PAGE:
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Masonic News & Views -- Malta Firsts
April 11, 2010
Our time in Malta is coming to a close. This adventure has been enlightening and educational and filled with many firsts. For example, this was my first experience in trans-continental travel. I have to admit I'm not a big fan. If you have ever flown from one continent to another you know what I mean. If not, maybe I can offer some perspective. First, go out and find two complete strangers. Ideally, one of these strangers will be in dire need of a shower and the other will be coughing, sneezing and running a fever. Next, go next door and borrow three chairs from your neighbor's toddler tea set. Place these chairs side by side as close as possible to each other, and about a foot away from and facing a wall. Now, you sit in the middle chair; have your newly found cuddle buddies sit on either side of you and stay that way for the next ten hours.
This was also my first experience being on the other side of the foreigner-fence. The foreigner-fence is the language and customs barrier that complicates communication between a foreigner and a native. I'm sure you've experienced a time when you were trying to help a foreigner and no matter how simply you explained it they just looked at you with that quizzical stare. It's kind of like a conversation between a human and a relatively smart chimpanzee, except that when you're on the other side of the fence you are the chimp.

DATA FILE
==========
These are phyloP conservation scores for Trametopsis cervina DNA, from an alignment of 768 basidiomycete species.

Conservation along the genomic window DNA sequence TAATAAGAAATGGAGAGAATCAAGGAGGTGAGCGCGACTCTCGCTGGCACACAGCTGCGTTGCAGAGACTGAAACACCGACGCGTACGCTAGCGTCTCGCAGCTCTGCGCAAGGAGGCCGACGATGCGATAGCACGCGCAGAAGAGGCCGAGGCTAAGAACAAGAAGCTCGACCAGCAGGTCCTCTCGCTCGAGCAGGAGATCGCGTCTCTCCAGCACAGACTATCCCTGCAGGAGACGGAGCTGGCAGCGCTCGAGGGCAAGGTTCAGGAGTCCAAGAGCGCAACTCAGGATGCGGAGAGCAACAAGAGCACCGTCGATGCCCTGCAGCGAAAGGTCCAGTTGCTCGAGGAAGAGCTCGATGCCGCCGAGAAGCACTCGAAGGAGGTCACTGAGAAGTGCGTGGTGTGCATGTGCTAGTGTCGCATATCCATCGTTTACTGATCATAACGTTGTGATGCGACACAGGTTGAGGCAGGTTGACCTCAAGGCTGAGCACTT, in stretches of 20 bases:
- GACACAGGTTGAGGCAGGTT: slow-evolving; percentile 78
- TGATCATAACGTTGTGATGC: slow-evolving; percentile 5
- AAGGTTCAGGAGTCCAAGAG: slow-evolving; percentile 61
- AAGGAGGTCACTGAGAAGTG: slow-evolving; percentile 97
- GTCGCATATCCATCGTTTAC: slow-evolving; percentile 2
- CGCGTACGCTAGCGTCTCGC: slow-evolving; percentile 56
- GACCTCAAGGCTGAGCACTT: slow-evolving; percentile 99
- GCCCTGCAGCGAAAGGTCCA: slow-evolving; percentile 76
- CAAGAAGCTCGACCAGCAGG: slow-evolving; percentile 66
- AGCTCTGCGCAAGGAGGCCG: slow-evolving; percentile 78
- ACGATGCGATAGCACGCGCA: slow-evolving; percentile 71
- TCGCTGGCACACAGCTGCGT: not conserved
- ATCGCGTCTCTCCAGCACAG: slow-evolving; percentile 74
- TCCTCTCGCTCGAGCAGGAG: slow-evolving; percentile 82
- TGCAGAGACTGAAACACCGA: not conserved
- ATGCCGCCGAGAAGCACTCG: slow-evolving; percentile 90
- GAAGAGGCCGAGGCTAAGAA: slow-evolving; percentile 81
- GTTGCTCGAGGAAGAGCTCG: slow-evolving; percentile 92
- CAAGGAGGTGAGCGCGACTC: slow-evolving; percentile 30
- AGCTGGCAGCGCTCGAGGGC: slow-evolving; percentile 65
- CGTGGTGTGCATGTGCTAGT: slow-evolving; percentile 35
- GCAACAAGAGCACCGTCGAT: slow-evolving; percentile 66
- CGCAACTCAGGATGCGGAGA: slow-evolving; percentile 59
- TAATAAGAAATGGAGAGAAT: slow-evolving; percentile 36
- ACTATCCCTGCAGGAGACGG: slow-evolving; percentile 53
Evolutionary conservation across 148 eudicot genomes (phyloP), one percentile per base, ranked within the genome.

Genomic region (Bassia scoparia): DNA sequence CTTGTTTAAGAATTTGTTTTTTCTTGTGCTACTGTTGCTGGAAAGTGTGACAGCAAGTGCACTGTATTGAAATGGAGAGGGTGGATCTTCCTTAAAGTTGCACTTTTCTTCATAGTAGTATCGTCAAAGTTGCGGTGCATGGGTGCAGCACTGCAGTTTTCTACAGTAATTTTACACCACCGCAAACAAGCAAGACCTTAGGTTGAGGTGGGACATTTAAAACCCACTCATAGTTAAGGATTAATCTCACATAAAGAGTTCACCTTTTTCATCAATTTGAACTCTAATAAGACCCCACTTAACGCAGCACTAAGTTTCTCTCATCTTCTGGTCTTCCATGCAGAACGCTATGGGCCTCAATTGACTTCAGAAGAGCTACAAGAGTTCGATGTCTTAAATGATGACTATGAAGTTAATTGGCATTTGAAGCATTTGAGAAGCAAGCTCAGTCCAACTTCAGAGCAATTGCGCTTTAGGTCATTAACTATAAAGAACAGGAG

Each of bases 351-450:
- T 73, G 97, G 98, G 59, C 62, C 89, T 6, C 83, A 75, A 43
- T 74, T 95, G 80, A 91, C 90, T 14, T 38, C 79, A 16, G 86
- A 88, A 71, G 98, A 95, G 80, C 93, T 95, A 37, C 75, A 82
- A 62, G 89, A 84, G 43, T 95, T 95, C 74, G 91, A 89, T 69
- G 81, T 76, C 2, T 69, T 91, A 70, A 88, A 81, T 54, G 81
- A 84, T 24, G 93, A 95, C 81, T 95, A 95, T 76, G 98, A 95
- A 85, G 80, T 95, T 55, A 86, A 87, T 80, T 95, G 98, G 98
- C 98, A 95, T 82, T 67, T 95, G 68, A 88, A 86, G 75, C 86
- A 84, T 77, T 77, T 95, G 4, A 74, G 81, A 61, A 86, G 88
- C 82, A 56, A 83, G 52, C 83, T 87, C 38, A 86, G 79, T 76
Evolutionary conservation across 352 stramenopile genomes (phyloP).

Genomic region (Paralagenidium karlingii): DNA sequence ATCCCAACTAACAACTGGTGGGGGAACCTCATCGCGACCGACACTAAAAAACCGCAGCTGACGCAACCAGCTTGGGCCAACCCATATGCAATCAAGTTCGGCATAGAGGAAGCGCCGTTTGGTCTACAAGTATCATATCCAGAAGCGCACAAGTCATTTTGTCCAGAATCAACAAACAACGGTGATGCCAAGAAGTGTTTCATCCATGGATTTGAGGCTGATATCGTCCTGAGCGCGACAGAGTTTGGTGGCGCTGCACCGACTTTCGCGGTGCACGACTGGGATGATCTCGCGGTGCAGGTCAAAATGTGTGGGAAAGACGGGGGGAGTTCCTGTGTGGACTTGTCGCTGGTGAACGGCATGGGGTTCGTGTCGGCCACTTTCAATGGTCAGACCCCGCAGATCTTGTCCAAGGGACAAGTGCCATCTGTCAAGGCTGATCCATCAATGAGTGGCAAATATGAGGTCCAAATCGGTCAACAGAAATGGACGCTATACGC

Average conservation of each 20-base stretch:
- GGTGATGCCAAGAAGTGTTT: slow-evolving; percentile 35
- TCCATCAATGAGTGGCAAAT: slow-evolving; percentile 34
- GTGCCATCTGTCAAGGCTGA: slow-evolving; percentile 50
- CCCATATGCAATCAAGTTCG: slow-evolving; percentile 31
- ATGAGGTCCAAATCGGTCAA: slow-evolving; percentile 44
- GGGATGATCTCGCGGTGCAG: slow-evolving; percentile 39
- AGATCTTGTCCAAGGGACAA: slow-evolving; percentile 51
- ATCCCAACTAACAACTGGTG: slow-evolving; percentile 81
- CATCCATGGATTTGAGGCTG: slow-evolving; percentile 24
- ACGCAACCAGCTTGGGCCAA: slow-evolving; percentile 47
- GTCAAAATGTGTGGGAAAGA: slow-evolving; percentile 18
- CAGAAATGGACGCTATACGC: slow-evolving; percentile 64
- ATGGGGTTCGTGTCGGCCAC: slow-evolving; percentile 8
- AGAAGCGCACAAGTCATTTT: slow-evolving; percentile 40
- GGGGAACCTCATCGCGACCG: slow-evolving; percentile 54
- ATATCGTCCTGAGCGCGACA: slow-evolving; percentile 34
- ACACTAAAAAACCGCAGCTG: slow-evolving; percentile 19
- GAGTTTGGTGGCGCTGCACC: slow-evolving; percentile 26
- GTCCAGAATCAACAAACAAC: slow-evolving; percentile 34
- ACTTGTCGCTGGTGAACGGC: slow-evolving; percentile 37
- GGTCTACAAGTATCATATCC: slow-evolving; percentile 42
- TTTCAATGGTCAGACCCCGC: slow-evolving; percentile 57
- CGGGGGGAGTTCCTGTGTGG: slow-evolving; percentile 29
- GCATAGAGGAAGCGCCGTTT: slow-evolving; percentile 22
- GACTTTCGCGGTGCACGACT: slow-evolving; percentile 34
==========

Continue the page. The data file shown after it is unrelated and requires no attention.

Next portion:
I went out for my first drive in a European country the other day. Traffic in Malta is difficult to describe. Not only do they drive on the wrong side of the road and from the wrong side of the car, but simply comprehending the rules of the road creates a particular challenge. Malta is a world in miniature. As such, all the cars are sub-compacts. I saw a Honda Civic and it looked huge in comparison. Rather than traffic lights at highway intersections, the flow of traffic is loosely controlled by round-abouts. Cars in the round-about have the right-of-way and entering a round-about is comparable to running a yellow light: Go Really Really Fast. The primary rule seems to be, "If you think you can make it, go for it but be sure you're going fast enough that should you not make it any collision is sufficient to clear the road for those behind you." It's kind of like driving bumper-cars in a super collider going in both directions and using the slingshot effect to achieve the proper orbit. Yeah, it's fun.
I also visited my first ever European style medical clinic, but unfortunately I'm out of space and time so I'll have to save that story for later. See you soon.
Now, on with the news........................
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